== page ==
4. INTERNATIONAL MARDİN BIENNIAL
MAY 4 – JUNE 4, 2018
Biennial Curators: Fırat Arapoğlu, Nazlı Gürlek, Derya Yücel
Biennial Director: Döne Otyam
The 4th International Mardin Biennial, entitled “Beyond Words” and curated by a team consisting of Fırat Arapoğlu, Nazlı Gürlek and Derya Yücel, opened to the public on May 4, 2018.
Since its beginning in 2010, the International Mardin Biennial, directed by Döne Otyam and hosted by the Mardin Cinema Association, has received much acclaim both in its own region and on a global scale.
This 4th edition of the biennial unfolded in three interrelated sections: “Infinite Sight” curated by Fırat Arapoğlu, “Body Language” curated by Nazlı Gürlek and “Borders and Thresholds” curated by Derya Yücel. It featured works by an international list of artists exploring various ways in which meaning is created and communicated beyond words – through sight, body language and space. In other words, the exhibition was bring together those specific modes of expression that were central to art-making – the visual, the bodily and the spatial.
As in the previous editions, the aim of this 4th edition was to transform Mardin’s historical buildings into creative platforms where the potential for communal space and a common language can be experienced. The German Headquarters (Alman Karargahı), a Turkish bath, Mardin Museum Gallery, Arcaded mall shops (Revaklı çarşı dükkanları) and Carpenters’ Coffeeshop (Marangozlar Kahvesi) were used as biennial venues.
"Boundaries and Thresholds"
"Boundaries and Thresholds”, which is one of the three thematic subtitles of the 4th International Mardin Biennial, suggests that the artists’ works be read within a geographical, physical, intellectual, perceptional, intuitional and metaphorical context and within the framework of the concept of “space” as part of the scene of memory of limits, limitlessness and thresholds.
Be it concrete or abstract, the concept of “space” defines life from the standpoint of “boundary” in a geographical, physical, intellectual, psychological and existentialist sense as a formative element of individual and communal practices. The traditional limits of space can be conceived as forming the limits of culture and identity, of belonging to a certain space, of pertaining to the existential. This is because, in fact, the concept of limit is at the same time linked to the difference between “interior and exterior”. Establishing a limit is an act that embraces many possible meanings. It can be natural, or essential, or it can even a show of will and power. On the other hand, Georg Simmel’s following suggestion should also be taken into consideration: “man is not only a creature that establishes limits, it is at the same time a limitless creature.”1.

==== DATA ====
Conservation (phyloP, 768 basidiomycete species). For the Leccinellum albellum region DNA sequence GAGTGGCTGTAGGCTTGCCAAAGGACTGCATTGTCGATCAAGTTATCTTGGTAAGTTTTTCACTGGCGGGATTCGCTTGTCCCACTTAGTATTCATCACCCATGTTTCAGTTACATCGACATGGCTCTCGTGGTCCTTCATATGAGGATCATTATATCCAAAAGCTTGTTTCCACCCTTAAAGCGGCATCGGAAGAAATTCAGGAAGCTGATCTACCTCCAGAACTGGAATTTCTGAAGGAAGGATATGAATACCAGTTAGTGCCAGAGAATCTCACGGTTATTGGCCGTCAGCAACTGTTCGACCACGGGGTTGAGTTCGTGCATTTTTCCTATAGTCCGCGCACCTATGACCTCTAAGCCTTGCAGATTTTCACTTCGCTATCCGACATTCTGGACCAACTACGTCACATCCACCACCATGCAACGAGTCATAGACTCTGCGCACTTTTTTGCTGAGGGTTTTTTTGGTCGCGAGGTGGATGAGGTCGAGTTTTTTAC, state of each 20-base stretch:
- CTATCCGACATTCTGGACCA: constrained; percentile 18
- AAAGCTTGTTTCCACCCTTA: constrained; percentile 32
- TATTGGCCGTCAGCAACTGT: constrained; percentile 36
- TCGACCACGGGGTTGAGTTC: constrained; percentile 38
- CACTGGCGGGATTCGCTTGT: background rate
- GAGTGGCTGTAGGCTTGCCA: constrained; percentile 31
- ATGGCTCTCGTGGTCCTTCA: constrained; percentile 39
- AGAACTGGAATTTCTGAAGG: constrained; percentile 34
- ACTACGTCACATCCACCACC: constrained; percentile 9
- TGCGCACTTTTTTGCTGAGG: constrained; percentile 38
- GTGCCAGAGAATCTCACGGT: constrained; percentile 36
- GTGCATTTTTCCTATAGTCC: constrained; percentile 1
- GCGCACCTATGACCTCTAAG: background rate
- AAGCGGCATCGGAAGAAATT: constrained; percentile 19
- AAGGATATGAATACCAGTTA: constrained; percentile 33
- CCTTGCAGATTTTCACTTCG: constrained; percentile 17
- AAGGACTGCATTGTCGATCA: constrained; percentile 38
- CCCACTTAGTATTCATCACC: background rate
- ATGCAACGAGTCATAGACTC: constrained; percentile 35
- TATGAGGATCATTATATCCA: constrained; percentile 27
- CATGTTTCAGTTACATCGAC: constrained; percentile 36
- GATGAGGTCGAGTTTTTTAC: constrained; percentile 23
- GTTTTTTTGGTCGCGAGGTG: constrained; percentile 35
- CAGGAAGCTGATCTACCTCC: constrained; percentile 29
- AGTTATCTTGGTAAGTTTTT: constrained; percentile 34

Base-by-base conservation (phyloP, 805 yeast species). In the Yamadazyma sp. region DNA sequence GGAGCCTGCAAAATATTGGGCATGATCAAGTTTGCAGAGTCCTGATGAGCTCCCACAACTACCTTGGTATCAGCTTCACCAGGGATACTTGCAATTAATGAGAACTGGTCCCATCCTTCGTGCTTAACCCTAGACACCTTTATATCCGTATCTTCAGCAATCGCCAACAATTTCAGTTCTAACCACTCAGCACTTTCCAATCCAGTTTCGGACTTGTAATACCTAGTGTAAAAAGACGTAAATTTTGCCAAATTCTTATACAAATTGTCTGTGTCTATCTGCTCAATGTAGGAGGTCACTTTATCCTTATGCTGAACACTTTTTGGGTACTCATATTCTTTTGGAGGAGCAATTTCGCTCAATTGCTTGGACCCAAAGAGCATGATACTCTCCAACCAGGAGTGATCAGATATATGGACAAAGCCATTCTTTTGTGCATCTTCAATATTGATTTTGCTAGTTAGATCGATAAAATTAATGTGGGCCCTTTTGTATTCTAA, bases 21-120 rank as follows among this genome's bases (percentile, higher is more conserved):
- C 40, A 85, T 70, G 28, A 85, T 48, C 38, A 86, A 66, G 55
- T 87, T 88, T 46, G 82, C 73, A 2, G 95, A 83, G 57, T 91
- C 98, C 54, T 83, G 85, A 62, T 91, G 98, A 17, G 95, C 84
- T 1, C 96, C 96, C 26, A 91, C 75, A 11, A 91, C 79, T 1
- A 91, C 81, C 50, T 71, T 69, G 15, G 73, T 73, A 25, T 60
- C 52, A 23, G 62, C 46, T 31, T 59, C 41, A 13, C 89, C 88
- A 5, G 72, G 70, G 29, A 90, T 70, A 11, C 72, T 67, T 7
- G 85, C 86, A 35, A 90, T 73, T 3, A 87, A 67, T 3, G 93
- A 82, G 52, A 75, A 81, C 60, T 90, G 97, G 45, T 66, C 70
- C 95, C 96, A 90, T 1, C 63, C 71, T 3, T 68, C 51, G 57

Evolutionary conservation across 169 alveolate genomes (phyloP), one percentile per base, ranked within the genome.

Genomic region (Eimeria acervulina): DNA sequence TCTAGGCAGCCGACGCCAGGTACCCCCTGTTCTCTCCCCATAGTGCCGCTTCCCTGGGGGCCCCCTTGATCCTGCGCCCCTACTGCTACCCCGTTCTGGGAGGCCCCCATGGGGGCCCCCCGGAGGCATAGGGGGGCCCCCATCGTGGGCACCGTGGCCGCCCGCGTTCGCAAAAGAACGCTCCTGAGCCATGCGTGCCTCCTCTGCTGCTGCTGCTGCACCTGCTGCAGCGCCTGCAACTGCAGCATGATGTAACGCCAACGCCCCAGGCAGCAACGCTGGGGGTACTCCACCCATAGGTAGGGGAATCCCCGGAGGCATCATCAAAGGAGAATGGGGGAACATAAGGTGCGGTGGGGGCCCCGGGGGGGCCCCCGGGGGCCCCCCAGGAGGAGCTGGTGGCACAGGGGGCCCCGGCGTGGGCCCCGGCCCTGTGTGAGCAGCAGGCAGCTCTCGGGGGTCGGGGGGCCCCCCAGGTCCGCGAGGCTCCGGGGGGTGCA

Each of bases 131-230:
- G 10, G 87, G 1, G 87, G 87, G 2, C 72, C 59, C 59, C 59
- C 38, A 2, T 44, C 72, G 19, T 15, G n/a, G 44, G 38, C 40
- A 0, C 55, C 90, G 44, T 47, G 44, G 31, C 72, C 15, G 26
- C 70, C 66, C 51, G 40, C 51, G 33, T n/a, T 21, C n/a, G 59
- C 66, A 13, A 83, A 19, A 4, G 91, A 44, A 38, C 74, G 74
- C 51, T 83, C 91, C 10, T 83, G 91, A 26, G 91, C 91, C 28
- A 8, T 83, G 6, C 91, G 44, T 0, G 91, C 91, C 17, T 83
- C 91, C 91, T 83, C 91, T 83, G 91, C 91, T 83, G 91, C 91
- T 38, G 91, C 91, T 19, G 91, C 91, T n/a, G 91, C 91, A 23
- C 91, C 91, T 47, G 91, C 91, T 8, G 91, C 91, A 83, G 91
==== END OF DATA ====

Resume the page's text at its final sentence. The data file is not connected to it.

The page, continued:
Globalization has, for a very long time, been eroded by new setups that are rapidly invading it as a result of immigration, displacement/being uprooted from place of origin, information, capital, as well as power, public authority, the culture of consumption, rent economy that are added on to the movement of people and objects as sustainability of memory related to space. Information, history, memory and identity, at a certain point, turn into a phenomenon that is in constant change independently from space. From the relationship of civilization with space, to the nation-state systems, and from the imagination of global internationalism to immigration-exile and displacement, as well as geography-the sense of belonging-identity, are all concepts that are constantly changing. Today, any form of “space” loses the qualities that render them special and turn into an ambiguity that fails to support limits that are believed to exist. Thus, would it be possible to view these limits that insistently appear in these ambiguous mid-spaces, and accept them as the concept of “threshold” that in one and the same stride unites or separates these limits from our minds to our bodies, from our relationships to the dynamics of our daily life, from vast geographies to cities as a potential medium of encounter? If boundaries are fields of “struggle” that need to be protected; then could thresholds create a kind of “negotiation” zone with whoever is on the other side?